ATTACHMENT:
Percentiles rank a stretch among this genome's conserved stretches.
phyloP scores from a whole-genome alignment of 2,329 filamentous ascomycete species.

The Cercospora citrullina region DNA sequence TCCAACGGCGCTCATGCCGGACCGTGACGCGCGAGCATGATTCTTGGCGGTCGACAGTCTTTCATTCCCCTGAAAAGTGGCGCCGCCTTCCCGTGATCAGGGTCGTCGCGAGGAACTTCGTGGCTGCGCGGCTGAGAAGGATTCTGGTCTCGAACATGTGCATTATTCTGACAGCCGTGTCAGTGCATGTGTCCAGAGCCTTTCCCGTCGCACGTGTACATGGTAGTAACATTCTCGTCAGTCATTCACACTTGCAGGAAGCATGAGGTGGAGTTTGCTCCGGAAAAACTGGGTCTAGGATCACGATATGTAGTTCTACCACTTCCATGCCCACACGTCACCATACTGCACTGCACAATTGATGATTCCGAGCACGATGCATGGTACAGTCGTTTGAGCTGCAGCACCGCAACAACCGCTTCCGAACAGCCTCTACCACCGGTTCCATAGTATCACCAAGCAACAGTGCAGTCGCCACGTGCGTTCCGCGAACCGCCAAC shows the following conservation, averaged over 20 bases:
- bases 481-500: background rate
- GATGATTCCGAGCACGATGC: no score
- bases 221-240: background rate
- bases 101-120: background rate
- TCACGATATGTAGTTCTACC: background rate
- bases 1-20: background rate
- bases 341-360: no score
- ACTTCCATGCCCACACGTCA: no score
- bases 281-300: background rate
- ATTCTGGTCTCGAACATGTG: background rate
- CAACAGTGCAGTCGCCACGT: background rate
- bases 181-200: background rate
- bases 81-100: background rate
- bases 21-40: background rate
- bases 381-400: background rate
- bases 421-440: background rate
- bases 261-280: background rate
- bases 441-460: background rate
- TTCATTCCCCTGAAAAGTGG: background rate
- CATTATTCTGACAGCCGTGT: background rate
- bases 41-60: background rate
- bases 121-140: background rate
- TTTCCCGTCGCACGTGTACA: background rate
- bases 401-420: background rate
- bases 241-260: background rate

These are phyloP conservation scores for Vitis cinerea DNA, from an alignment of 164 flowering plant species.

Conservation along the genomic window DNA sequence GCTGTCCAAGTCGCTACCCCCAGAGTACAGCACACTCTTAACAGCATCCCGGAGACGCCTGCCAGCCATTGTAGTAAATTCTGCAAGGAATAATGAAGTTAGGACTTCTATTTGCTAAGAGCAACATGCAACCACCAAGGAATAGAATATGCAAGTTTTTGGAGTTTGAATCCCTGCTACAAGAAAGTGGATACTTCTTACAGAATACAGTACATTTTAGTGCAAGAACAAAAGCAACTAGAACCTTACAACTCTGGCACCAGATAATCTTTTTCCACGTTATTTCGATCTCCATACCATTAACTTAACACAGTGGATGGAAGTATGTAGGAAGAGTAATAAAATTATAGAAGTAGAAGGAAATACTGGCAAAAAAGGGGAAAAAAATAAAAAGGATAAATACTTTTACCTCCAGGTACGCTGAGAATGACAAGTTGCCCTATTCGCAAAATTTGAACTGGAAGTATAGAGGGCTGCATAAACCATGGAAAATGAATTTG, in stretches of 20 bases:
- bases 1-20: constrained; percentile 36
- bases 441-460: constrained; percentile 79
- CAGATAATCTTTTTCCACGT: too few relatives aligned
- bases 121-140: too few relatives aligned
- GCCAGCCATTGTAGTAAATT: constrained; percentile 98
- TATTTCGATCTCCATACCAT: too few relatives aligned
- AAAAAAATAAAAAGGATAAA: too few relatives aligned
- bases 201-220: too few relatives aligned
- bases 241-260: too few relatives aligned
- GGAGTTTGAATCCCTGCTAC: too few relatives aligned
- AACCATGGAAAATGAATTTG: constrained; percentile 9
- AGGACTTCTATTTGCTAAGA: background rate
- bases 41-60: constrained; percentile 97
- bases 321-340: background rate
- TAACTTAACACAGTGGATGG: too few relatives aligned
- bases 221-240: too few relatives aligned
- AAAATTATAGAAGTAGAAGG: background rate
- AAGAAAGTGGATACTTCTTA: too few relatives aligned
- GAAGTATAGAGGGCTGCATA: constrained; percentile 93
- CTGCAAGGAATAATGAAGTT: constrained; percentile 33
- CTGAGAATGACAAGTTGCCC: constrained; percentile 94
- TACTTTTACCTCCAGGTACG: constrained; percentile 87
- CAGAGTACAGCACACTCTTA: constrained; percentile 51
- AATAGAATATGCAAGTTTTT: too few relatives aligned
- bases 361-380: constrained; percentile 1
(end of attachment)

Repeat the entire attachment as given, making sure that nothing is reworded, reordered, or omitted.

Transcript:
Percentiles rank a stretch among this genome's conserved stretches.
phyloP scores from a whole-genome alignment of 2,329 filamentous ascomycete species.

The Cercospora citrullina region DNA sequence TCCAACGGCGCTCATGCCGGACCGTGACGCGCGAGCATGATTCTTGGCGGTCGACAGTCTTTCATTCCCCTGAAAAGTGGCGCCGCCTTCCCGTGATCAGGGTCGTCGCGAGGAACTTCGTGGCTGCGCGGCTGAGAAGGATTCTGGTCTCGAACATGTGCATTATTCTGACAGCCGTGTCAGTGCATGTGTCCAGAGCCTTTCCCGTCGCACGTGTACATGGTAGTAACATTCTCGTCAGTCATTCACACTTGCAGGAAGCATGAGGTGGAGTTTGCTCCGGAAAAACTGGGTCTAGGATCACGATATGTAGTTCTACCACTTCCATGCCCACACGTCACCATACTGCACTGCACAATTGATGATTCCGAGCACGATGCATGGTACAGTCGTTTGAGCTGCAGCACCGCAACAACCGCTTCCGAACAGCCTCTACCACCGGTTCCATAGTATCACCAAGCAACAGTGCAGTCGCCACGTGCGTTCCGCGAACCGCCAAC shows the following conservation, averaged over 20 bases:
- bases 481-500: background rate
- GATGATTCCGAGCACGATGC: no score
- bases 221-240: background rate
- bases 101-120: background rate
- TCACGATATGTAGTTCTACC: background rate
- bases 1-20: background rate
- bases 341-360: no score
- ACTTCCATGCCCACACGTCA: no score
- bases 281-300: background rate
- ATTCTGGTCTCGAACATGTG: background rate
- CAACAGTGCAGTCGCCACGT: background rate
- bases 181-200: background rate
- bases 81-100: background rate
- bases 21-40: background rate
- bases 381-400: background rate
- bases 421-440: background rate
- bases 261-280: background rate
- bases 441-460: background rate
- TTCATTCCCCTGAAAAGTGG: background rate
- CATTATTCTGACAGCCGTGT: background rate
- bases 41-60: background rate
- bases 121-140: background rate
- TTTCCCGTCGCACGTGTACA: background rate
- bases 401-420: background rate
- bases 241-260: background rate

These are phyloP conservation scores for Vitis cinerea DNA, from an alignment of 164 flowering plant species.

Conservation along the genomic window DNA sequence GCTGTCCAAGTCGCTACCCCCAGAGTACAGCACACTCTTAACAGCATCCCGGAGACGCCTGCCAGCCATTGTAGTAAATTCTGCAAGGAATAATGAAGTTAGGACTTCTATTTGCTAAGAGCAACATGCAACCACCAAGGAATAGAATATGCAAGTTTTTGGAGTTTGAATCCCTGCTACAAGAAAGTGGATACTTCTTACAGAATACAGTACATTTTAGTGCAAGAACAAAAGCAACTAGAACCTTACAACTCTGGCACCAGATAATCTTTTTCCACGTTATTTCGATCTCCATACCATTAACTTAACACAGTGGATGGAAGTATGTAGGAAGAGTAATAAAATTATAGAAGTAGAAGGAAATACTGGCAAAAAAGGGGAAAAAAATAAAAAGGATAAATACTTTTACCTCCAGGTACGCTGAGAATGACAAGTTGCCCTATTCGCAAAATTTGAACTGGAAGTATAGAGGGCTGCATAAACCATGGAAAATGAATTTG, in stretches of 20 bases:
- bases 1-20: constrained; percentile 36
- bases 441-460: constrained; percentile 79
- CAGATAATCTTTTTCCACGT: too few relatives aligned
- bases 121-140: too few relatives aligned
- GCCAGCCATTGTAGTAAATT: constrained; percentile 98
- TATTTCGATCTCCATACCAT: too few relatives aligned
- AAAAAAATAAAAAGGATAAA: too few relatives aligned
- bases 201-220: too few relatives aligned
- bases 241-260: too few relatives aligned
- GGAGTTTGAATCCCTGCTAC: too few relatives aligned
- AACCATGGAAAATGAATTTG: constrained; percentile 9
- AGGACTTCTATTTGCTAAGA: background rate
- bases 41-60: constrained; percentile 97
- bases 321-340: background rate
- TAACTTAACACAGTGGATGG: too few relatives aligned
- bases 221-240: too few relatives aligned
- AAAATTATAGAAGTAGAAGG: background rate
- AAGAAAGTGGATACTTCTTA: too few relatives aligned
- GAAGTATAGAGGGCTGCATA: constrained; percentile 93
- CTGCAAGGAATAATGAAGTT: constrained; percentile 33
- CTGAGAATGACAAGTTGCCC: constrained; percentile 94
- TACTTTTACCTCCAGGTACG: constrained; percentile 87
- CAGAGTACAGCACACTCTTA: constrained; percentile 51
- AATAGAATATGCAAGTTTTT: too few relatives aligned
- bases 361-380: constrained; percentile 1